The group that owns the Bear Creek Reservoir spent more than an hour behind closed doors last week pondering how to proceed on its lawsuit with Jackson County. Minus the Jackson County members — Hunter Bicknell and Eric Klerk — the authority went into closed session to hear an update from its attorney, Kirby Atkinson, on the suit, which the Superior Court of Jackson County and the Georgia Court of Appeals have declared can proceed to trial.
In 2009, Jackson County sued the Upper Oconee Basin Water Authority over the capacity of the reservoir, which determines how much water the member counties can use. Jackson County alleges that the 505-acre lake can provide just 40 percent of its stated capacity. Should Jackson County prevail, the amount each of the four member counties can withdraw would be slashed significantly.
Last Wednesday’s closedto- the-public session came on the heels of a ruling by the Georgia Court of Appeals that the suit can proceed. The authority had submitted a motion to dismiss the suit, which Jackson County Superior Court Judge Joe Booth rejected.
The authority has asked the court to reconsider that decision, said Bicknell, who chairs the Jackson County Board of Commissioners.
“If they won’t look at it, it’s going onto Supreme Court,” said a source privy to the closed-session discussion.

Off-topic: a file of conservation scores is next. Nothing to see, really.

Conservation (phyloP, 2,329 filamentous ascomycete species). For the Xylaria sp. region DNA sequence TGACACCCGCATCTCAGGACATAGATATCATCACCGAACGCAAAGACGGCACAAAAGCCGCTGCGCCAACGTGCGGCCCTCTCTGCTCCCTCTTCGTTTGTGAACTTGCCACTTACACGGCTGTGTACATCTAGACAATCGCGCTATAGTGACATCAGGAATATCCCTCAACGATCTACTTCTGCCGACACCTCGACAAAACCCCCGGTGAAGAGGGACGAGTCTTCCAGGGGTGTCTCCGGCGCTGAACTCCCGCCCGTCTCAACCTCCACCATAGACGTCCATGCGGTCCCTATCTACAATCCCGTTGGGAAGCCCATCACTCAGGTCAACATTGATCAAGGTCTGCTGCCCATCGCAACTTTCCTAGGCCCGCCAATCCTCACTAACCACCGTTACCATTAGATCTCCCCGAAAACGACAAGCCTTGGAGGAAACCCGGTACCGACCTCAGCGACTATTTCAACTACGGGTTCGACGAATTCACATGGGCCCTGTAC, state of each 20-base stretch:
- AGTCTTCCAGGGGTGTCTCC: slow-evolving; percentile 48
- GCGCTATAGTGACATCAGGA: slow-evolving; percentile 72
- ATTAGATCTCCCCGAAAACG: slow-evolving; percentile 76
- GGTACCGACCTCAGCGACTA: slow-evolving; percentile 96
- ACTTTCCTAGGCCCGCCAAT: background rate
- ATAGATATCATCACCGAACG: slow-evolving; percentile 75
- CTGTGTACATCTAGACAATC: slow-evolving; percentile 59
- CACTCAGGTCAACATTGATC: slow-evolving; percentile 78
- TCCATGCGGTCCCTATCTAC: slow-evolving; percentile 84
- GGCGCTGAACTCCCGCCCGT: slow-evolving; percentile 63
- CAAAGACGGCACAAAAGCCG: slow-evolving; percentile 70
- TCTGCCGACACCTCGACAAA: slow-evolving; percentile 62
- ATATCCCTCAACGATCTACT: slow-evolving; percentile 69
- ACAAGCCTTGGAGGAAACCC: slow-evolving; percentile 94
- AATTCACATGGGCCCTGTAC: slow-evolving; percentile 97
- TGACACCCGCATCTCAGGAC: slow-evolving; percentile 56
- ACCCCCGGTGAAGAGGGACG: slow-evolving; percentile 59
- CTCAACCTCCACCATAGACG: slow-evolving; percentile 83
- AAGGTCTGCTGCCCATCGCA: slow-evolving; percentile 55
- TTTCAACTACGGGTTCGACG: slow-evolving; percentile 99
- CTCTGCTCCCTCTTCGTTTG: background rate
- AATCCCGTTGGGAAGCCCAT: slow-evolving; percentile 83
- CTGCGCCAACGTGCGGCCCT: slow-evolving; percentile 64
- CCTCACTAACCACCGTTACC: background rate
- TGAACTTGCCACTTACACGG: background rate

The suit puts Jackson County in the unusual position of being both a plaintiff and a defendant in the same case. In addition to paying legal and engineering fees related to prosecuting the suit, it also pays 25 percent of the cost of defending it.
“Our attorneys fees have surpassed $100,000,” said Eric Klerk, manager of the Jackson County Water and Sewerage Authority. “I know with a fair amount of certainty that we’ve spent a little more than that with C.H. Guernsey (the engineering company providing data to support Jackson County’s contention).”
According to Klerk, the Jackson County Board of Commissioners pays the legal fees for Mike Bowers of Balch & Bingham LLP, and the authority pays the fees charged by Guernsey, “basically the technical portion of the lawsuit.”
For more on this story, see the August 4 edition of the Barrow Journal or click hereto read the full story online when you subscribe to our new e-edition.